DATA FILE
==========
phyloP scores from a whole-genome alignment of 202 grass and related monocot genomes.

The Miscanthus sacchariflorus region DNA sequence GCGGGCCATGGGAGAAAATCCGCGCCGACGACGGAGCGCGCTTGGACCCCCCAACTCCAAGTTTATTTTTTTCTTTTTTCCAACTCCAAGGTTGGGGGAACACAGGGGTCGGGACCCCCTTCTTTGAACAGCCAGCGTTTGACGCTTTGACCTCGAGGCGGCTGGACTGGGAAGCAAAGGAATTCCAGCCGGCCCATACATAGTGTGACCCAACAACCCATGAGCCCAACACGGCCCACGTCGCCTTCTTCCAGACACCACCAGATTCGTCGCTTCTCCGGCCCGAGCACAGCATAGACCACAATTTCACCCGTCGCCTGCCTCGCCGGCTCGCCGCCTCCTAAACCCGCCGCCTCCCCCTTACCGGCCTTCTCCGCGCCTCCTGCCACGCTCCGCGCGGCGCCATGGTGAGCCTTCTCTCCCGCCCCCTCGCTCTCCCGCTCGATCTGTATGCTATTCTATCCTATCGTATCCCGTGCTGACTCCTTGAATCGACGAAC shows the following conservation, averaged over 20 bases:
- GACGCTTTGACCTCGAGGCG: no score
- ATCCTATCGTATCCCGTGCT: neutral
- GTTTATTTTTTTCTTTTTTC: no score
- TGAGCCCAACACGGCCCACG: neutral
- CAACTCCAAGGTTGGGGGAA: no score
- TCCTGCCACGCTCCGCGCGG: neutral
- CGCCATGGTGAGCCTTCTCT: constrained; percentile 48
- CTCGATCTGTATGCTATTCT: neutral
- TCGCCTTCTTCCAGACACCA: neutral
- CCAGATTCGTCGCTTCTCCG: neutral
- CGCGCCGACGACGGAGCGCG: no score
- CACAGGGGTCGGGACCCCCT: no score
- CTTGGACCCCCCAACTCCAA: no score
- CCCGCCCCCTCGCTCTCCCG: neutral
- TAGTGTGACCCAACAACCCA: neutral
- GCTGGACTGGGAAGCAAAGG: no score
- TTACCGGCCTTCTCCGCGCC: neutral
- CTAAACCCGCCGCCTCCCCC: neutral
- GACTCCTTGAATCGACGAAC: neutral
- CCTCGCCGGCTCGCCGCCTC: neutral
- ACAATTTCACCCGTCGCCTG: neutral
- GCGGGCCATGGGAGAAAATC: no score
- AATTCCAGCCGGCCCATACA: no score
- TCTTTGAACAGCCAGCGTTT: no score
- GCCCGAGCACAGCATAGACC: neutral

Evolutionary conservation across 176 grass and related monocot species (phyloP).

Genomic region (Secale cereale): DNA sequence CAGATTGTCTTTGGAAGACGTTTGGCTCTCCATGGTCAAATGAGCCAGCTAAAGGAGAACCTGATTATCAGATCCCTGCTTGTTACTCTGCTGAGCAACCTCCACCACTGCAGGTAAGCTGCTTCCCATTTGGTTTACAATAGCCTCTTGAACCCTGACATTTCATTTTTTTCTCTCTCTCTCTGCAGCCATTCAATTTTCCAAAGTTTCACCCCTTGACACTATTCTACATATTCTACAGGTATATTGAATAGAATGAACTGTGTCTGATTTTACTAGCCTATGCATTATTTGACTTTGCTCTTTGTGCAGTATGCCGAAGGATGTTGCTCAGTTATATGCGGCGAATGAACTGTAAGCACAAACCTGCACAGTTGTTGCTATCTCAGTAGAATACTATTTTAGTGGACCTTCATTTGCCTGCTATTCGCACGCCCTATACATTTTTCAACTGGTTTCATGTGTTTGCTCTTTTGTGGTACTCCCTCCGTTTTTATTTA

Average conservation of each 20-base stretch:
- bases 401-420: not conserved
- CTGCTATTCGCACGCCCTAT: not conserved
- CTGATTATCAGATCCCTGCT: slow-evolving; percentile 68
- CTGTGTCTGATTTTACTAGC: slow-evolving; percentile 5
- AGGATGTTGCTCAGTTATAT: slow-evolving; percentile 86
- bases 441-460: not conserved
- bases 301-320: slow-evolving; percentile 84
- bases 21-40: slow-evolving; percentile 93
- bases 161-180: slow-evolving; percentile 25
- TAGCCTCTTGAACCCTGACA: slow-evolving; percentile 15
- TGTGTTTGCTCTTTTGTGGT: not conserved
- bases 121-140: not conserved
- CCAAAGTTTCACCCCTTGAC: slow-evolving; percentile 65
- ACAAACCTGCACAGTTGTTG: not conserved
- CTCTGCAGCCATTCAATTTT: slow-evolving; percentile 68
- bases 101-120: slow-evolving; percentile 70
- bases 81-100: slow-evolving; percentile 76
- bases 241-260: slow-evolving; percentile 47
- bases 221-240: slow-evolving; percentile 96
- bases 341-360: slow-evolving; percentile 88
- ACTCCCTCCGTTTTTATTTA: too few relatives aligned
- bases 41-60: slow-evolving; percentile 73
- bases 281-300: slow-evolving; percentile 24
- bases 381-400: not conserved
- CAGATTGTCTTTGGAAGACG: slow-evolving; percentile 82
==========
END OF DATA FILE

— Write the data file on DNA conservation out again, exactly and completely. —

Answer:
phyloP scores from a whole-genome alignment of 202 grass and related monocot genomes.

The Miscanthus sacchariflorus region DNA sequence GCGGGCCATGGGAGAAAATCCGCGCCGACGACGGAGCGCGCTTGGACCCCCCAACTCCAAGTTTATTTTTTTCTTTTTTCCAACTCCAAGGTTGGGGGAACACAGGGGTCGGGACCCCCTTCTTTGAACAGCCAGCGTTTGACGCTTTGACCTCGAGGCGGCTGGACTGGGAAGCAAAGGAATTCCAGCCGGCCCATACATAGTGTGACCCAACAACCCATGAGCCCAACACGGCCCACGTCGCCTTCTTCCAGACACCACCAGATTCGTCGCTTCTCCGGCCCGAGCACAGCATAGACCACAATTTCACCCGTCGCCTGCCTCGCCGGCTCGCCGCCTCCTAAACCCGCCGCCTCCCCCTTACCGGCCTTCTCCGCGCCTCCTGCCACGCTCCGCGCGGCGCCATGGTGAGCCTTCTCTCCCGCCCCCTCGCTCTCCCGCTCGATCTGTATGCTATTCTATCCTATCGTATCCCGTGCTGACTCCTTGAATCGACGAAC shows the following conservation, averaged over 20 bases:
- GACGCTTTGACCTCGAGGCG: no score
- ATCCTATCGTATCCCGTGCT: neutral
- GTTTATTTTTTTCTTTTTTC: no score
- TGAGCCCAACACGGCCCACG: neutral
- CAACTCCAAGGTTGGGGGAA: no score
- TCCTGCCACGCTCCGCGCGG: neutral
- CGCCATGGTGAGCCTTCTCT: constrained; percentile 48
- CTCGATCTGTATGCTATTCT: neutral
- TCGCCTTCTTCCAGACACCA: neutral
- CCAGATTCGTCGCTTCTCCG: neutral
- CGCGCCGACGACGGAGCGCG: no score
- CACAGGGGTCGGGACCCCCT: no score
- CTTGGACCCCCCAACTCCAA: no score
- CCCGCCCCCTCGCTCTCCCG: neutral
- TAGTGTGACCCAACAACCCA: neutral
- GCTGGACTGGGAAGCAAAGG: no score
- TTACCGGCCTTCTCCGCGCC: neutral
- CTAAACCCGCCGCCTCCCCC: neutral
- GACTCCTTGAATCGACGAAC: neutral
- CCTCGCCGGCTCGCCGCCTC: neutral
- ACAATTTCACCCGTCGCCTG: neutral
- GCGGGCCATGGGAGAAAATC: no score
- AATTCCAGCCGGCCCATACA: no score
- TCTTTGAACAGCCAGCGTTT: no score
- GCCCGAGCACAGCATAGACC: neutral

Evolutionary conservation across 176 grass and related monocot species (phyloP).

Genomic region (Secale cereale): DNA sequence CAGATTGTCTTTGGAAGACGTTTGGCTCTCCATGGTCAAATGAGCCAGCTAAAGGAGAACCTGATTATCAGATCCCTGCTTGTTACTCTGCTGAGCAACCTCCACCACTGCAGGTAAGCTGCTTCCCATTTGGTTTACAATAGCCTCTTGAACCCTGACATTTCATTTTTTTCTCTCTCTCTCTGCAGCCATTCAATTTTCCAAAGTTTCACCCCTTGACACTATTCTACATATTCTACAGGTATATTGAATAGAATGAACTGTGTCTGATTTTACTAGCCTATGCATTATTTGACTTTGCTCTTTGTGCAGTATGCCGAAGGATGTTGCTCAGTTATATGCGGCGAATGAACTGTAAGCACAAACCTGCACAGTTGTTGCTATCTCAGTAGAATACTATTTTAGTGGACCTTCATTTGCCTGCTATTCGCACGCCCTATACATTTTTCAACTGGTTTCATGTGTTTGCTCTTTTGTGGTACTCCCTCCGTTTTTATTTA

Average conservation of each 20-base stretch:
- bases 401-420: not conserved
- CTGCTATTCGCACGCCCTAT: not conserved
- CTGATTATCAGATCCCTGCT: slow-evolving; percentile 68
- CTGTGTCTGATTTTACTAGC: slow-evolving; percentile 5
- AGGATGTTGCTCAGTTATAT: slow-evolving; percentile 86
- bases 441-460: not conserved
- bases 301-320: slow-evolving; percentile 84
- bases 21-40: slow-evolving; percentile 93
- bases 161-180: slow-evolving; percentile 25
- TAGCCTCTTGAACCCTGACA: slow-evolving; percentile 15
- TGTGTTTGCTCTTTTGTGGT: not conserved
- bases 121-140: not conserved
- CCAAAGTTTCACCCCTTGAC: slow-evolving; percentile 65
- ACAAACCTGCACAGTTGTTG: not conserved
- CTCTGCAGCCATTCAATTTT: slow-evolving; percentile 68
- bases 101-120: slow-evolving; percentile 70
- bases 81-100: slow-evolving; percentile 76
- bases 241-260: slow-evolving; percentile 47
- bases 221-240: slow-evolving; percentile 96
- bases 341-360: slow-evolving; percentile 88
- ACTCCCTCCGTTTTTATTTA: too few relatives aligned
- bases 41-60: slow-evolving; percentile 73
- bases 281-300: slow-evolving; percentile 24
- bases 381-400: not conserved
- CAGATTGTCTTTGGAAGACG: slow-evolving; percentile 82